Abstract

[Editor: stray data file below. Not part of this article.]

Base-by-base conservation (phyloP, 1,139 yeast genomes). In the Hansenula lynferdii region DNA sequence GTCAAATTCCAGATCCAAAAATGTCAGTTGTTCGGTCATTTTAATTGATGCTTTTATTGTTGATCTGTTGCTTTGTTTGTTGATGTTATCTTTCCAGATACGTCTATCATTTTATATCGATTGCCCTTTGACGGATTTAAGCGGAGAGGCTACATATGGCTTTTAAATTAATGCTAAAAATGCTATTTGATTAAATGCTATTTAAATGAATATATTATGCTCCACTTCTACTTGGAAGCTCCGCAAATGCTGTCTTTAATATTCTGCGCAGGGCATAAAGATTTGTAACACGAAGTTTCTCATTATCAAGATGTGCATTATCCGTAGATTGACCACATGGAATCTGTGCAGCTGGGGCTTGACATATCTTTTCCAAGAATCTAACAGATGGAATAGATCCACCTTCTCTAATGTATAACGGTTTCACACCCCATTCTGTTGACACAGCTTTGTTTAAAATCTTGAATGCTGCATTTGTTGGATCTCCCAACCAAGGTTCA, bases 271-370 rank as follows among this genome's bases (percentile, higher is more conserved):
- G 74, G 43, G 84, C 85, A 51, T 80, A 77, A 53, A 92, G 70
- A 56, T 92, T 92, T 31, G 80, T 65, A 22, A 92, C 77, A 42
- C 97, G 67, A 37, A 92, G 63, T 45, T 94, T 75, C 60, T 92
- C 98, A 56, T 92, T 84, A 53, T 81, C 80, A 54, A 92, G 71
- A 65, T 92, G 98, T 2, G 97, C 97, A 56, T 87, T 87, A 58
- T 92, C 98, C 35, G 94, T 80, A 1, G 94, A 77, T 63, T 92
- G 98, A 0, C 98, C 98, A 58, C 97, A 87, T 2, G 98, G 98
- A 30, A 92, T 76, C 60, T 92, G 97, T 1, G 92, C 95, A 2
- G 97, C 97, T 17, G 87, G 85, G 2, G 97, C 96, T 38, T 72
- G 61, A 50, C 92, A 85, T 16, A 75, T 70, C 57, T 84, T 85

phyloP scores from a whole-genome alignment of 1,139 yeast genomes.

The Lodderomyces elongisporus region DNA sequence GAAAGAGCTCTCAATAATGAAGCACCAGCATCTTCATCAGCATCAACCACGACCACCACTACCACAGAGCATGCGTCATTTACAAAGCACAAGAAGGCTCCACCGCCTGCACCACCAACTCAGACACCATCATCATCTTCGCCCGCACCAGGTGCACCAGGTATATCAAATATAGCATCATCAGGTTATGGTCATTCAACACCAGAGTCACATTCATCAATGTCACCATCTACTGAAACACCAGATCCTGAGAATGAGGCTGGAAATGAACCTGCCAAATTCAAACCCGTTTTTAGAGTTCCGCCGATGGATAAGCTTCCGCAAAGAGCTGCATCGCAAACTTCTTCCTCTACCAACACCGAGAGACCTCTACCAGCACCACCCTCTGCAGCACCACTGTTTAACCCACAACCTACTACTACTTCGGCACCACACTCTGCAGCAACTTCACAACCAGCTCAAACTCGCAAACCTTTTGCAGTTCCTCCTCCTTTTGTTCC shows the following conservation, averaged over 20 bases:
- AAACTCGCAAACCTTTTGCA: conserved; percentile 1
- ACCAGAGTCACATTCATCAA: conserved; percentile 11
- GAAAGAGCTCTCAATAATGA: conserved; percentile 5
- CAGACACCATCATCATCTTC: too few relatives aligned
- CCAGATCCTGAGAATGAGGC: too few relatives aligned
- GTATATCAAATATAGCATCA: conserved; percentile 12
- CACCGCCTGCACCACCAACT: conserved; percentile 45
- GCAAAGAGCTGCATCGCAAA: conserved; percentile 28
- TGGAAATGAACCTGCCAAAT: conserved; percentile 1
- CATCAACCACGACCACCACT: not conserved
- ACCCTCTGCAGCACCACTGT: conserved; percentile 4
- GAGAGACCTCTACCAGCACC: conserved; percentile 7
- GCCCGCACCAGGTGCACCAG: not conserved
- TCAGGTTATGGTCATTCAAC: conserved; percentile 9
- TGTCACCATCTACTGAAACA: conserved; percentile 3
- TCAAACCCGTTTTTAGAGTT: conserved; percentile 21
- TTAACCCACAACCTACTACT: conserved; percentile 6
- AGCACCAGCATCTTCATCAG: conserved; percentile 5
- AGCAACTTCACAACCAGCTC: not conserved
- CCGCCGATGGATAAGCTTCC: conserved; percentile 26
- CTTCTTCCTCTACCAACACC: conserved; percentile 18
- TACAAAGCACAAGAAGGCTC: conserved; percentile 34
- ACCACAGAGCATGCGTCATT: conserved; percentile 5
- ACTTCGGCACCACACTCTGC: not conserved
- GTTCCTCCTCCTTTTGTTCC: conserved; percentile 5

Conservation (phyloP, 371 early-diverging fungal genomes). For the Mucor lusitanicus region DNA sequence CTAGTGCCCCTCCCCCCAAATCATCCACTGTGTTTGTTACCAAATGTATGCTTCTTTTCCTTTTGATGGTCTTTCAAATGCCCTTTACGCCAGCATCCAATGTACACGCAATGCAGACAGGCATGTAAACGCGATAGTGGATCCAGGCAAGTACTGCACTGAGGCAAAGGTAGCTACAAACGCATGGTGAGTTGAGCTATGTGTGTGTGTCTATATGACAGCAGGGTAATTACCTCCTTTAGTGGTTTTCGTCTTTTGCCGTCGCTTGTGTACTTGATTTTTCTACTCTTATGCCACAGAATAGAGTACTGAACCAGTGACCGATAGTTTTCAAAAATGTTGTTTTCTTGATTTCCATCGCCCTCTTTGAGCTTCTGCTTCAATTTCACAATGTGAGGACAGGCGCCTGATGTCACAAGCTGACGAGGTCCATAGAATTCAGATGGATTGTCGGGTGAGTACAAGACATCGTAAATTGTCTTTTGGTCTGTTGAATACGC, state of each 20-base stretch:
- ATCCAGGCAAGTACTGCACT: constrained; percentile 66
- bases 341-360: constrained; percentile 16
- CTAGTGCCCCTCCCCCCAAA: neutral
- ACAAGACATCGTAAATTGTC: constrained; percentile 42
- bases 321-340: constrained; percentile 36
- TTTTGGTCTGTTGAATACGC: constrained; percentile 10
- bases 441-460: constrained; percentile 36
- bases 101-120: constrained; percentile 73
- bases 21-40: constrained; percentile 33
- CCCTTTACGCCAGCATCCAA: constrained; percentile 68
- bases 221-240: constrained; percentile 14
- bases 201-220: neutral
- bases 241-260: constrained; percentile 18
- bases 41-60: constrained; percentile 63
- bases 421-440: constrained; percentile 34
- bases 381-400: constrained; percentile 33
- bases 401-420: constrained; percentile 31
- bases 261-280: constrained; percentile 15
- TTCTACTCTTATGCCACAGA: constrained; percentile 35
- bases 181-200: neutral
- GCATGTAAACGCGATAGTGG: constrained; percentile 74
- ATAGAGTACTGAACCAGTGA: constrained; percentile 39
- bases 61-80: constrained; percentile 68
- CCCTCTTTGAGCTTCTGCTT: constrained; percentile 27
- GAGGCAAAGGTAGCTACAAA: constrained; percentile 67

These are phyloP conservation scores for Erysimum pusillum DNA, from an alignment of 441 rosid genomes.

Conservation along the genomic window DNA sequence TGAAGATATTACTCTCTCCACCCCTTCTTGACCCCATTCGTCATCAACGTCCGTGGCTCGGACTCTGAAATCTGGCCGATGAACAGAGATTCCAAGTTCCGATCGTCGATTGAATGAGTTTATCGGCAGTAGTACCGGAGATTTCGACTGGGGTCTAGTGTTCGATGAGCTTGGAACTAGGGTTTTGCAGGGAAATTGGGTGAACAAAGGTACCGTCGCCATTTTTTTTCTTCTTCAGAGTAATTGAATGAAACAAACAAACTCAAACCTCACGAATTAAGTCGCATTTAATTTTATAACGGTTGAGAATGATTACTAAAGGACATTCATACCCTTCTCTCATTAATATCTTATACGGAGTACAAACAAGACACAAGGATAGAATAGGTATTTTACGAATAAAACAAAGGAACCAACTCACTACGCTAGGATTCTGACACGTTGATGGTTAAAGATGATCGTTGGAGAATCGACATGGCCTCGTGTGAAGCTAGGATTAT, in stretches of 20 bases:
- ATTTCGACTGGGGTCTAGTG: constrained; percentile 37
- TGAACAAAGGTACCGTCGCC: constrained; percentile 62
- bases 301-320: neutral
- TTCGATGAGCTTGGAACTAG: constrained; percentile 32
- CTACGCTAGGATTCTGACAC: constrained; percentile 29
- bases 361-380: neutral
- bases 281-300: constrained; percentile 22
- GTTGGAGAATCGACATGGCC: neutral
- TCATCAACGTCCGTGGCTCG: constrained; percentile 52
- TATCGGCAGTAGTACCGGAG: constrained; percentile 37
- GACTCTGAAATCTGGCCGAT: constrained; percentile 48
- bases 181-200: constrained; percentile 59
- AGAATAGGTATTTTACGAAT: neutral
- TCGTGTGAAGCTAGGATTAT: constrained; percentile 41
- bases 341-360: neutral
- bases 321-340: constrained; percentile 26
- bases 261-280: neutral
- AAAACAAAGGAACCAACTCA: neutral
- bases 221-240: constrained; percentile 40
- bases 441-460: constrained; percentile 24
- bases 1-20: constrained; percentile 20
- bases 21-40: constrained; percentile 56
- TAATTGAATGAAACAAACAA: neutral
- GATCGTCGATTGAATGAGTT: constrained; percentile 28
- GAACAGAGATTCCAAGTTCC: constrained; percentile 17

Alkaline ultramafic lavas in north East Greenland were contemporaneous with Tertiary tholeiitic flood basalts in East Greenland. The alkaline lavas are enriched in light rare earth elements (REEs) and Ti and Nb, but depleted in Rb, Ba, K, Th, and P. The flood basalts have trace element profiles similar to those of the alkaline lavas. These features are not caused by fractional crystallization or crustal contamination and are thus regarded as inherited from the mantle source. The trace element profiles and Sr and Nd isotopic compositions of the flood basalts are shown to be consistent with a simple model, in which 5%–10% alkaline melt is mixed into normal-mid-ocean ridge basalt. This alkaline melt has a composition reflecting low-degree melting at high pressures of incompatible element– enriched mantle. In areas where only deep melting occurred, this enriched melt component reached the surface in an essentially undiluted form. Elsewhere, under the rift axis, it mixed with asthenospheric melts, resulting in the typical enriched characteristics of East Greenland flood basalts. The presence of pronounced negative P anomalies in modern Iceland lavas suggests this to be a long-term feature of the Iceland mantle plume.

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